H&M; Opens Its First Stores on West Coast
Forget Donna Karan’s DKNY. For fashion-forward young women on a budget, the letters of choice are H&M.;
Which is why Annie Hughes was so impatient this week to visit one of Hennes & Mauritz’s two new stores here -- the first in the Stockholm-based retail chain to open west of Minneapolis.
“I was really excited,” Hughes, 17, said Wednesday as she walked out of the H&M; near Union Square, which opened on Saturday. Her take for the day: a sweater, a shirt and some necklaces that set her back about $70.
“It’s not the usual stuff you see at Macy’s,” she added.
Talk to any young (or young-at-heart) woman who struggles to look good without breaking the bank, and chances are they know about H&M.;
With 91 stores in the U.S., the Swedish retailer’s clothing has quickly gained a reputation for being at once well-made, affordable and trend-conscious. Partnerships with designers such as Karl Lagerfeld and Stella McCartney have only boosted the chain’s cachet.
The latest H&M; locations here are notable both for their size -- one on Powell Street occupies a 35,000-square-foot space in a former furniture store, while a Post Street store is 10,000 square feet -- and for their proximity to the headquarters of homegrown competitor Gap Inc.
In the wee hours of Saturday morning, H&M; fans began lining up outside the two new stores here.
Shoppers cleaned out McCartney’s skirts, pants, dresses and shirts on Day One, store employees said. One described how shoppers made a beeline for the McCartney clothes as soon as the doors opened Saturday, with some customers scooping up armfuls and heading to the cash registers.
Taylor Mason, an 18-year-old from San Francisco, knew about McCartney and Lagerfeld from reading Vogue and Elle magazines, and from talking about fashion with friends.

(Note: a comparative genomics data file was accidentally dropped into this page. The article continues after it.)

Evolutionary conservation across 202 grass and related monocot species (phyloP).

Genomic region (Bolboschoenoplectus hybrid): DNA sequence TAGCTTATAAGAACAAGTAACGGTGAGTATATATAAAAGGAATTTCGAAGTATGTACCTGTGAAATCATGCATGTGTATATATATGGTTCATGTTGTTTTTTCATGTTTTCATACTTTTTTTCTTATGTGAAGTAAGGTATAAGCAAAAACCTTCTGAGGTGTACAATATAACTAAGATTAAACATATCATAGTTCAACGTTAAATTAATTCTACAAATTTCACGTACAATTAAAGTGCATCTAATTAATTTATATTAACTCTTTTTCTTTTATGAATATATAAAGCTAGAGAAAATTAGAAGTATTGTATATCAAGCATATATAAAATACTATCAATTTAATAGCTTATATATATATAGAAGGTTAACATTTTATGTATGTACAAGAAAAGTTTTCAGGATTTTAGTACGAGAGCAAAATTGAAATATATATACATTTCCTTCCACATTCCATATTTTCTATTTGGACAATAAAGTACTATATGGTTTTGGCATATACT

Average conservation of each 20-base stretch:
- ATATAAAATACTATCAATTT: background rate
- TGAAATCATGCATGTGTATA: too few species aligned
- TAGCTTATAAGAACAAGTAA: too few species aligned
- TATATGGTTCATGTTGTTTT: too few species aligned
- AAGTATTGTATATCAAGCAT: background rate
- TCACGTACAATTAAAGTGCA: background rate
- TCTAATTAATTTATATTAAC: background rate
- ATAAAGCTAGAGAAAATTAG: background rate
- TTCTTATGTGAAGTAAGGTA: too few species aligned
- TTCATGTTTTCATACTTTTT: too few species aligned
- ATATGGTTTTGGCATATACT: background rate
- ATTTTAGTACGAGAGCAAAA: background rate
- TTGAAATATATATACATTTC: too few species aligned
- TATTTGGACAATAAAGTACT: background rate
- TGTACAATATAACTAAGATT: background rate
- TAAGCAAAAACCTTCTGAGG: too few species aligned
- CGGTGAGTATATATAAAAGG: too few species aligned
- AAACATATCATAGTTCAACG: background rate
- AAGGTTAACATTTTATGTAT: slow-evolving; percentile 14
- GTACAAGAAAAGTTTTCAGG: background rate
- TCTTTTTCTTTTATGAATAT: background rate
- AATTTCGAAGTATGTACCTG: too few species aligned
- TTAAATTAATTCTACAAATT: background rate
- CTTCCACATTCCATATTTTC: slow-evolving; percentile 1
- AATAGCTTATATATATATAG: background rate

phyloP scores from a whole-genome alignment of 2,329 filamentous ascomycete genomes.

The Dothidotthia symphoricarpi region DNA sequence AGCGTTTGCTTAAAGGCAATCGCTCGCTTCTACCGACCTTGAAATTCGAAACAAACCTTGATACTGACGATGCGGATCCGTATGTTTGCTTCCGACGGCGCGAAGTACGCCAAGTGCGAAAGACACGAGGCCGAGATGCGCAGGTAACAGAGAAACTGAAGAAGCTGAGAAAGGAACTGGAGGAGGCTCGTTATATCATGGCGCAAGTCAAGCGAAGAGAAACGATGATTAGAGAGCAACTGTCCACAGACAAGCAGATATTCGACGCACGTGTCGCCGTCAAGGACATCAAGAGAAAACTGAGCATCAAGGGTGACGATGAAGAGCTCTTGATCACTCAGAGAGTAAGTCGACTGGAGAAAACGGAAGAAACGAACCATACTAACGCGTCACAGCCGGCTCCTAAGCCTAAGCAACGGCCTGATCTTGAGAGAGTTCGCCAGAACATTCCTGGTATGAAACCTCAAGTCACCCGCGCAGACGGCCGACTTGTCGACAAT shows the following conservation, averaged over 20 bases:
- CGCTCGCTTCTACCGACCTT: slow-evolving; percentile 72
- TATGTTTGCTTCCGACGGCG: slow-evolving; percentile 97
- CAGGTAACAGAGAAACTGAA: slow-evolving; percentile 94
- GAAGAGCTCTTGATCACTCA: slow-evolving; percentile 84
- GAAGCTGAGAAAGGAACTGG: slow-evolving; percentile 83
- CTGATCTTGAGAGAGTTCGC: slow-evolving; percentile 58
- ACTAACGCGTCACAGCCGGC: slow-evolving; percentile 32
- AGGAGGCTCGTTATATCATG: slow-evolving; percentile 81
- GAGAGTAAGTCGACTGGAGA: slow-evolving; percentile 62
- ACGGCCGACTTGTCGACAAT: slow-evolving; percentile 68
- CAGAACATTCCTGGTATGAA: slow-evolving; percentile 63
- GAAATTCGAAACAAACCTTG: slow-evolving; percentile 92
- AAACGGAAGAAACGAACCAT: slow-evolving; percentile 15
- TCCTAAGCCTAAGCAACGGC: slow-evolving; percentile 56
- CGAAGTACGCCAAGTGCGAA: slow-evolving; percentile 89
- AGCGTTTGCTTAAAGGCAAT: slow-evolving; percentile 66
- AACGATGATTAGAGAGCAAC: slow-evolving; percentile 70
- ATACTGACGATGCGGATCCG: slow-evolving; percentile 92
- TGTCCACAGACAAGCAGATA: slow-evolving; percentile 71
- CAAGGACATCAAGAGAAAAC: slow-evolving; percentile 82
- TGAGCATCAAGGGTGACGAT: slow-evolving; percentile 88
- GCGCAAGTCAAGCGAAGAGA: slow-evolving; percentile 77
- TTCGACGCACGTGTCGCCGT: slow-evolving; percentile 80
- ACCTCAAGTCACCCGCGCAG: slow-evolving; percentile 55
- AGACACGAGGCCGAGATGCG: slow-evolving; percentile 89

“I don’t really buy Stella McCartney because it’s more for older people with more money,” Mason said, even though McCartney’s designs for H&M; are considerably less expensive than her own line.
As for the H&M; brand, “I love it because it’s really cheap, but it’s good stuff. It’s high fashion,” said Mason, a high school senior.
Mason called H&M; “really big” among her classmates. “We saw like five of our friends, just randomly in the store.” Most of those friends have been to the H&M; stores in New York and Boston, she said.
Shopper Emily Reyes, 17, said, “I like the variety. It’s not all just plain Jane.” Reyes, who bought some T-shirts, necklaces and a purse for $93, added, “It’s more vibrant. They have things you wouldn’t expect to see, like sweater vests.”
H&M; has made no secret of its desire to draw shoppers from chains such as Gap, Urban Outfitters and Over 21.
“The Gap has thousands of stores, so I don’t think it’s significantly cutting into Gap sales,” said Howard Tubin, an analyst in New York with brokerage Cathay Financial. But he said the Lagerfeld and McCartney lines had bestowed “a sense of legitimacy” on the H&M; brand.
Anouk Bachman, a 24-year-old graduate student at San Francisco State University, said she appreciated the value of H&M;’s goods.
“I bought a new hat and bag but in a few months I’ll be sick of them, so I don’t want to spend a lot of money,” she said.
The retailer, founded in Stockholm in 1947, plans another store in Concorde, near San Francisco, next spring.
As for Los Angeles, “we’re actively looking” for a location, spokeswoman Lisa Sandberg said.
H&M; earned a profit of $1.09 billion on sales of $9.4 billion globally last year. The company does not break out details of its U.S. sales.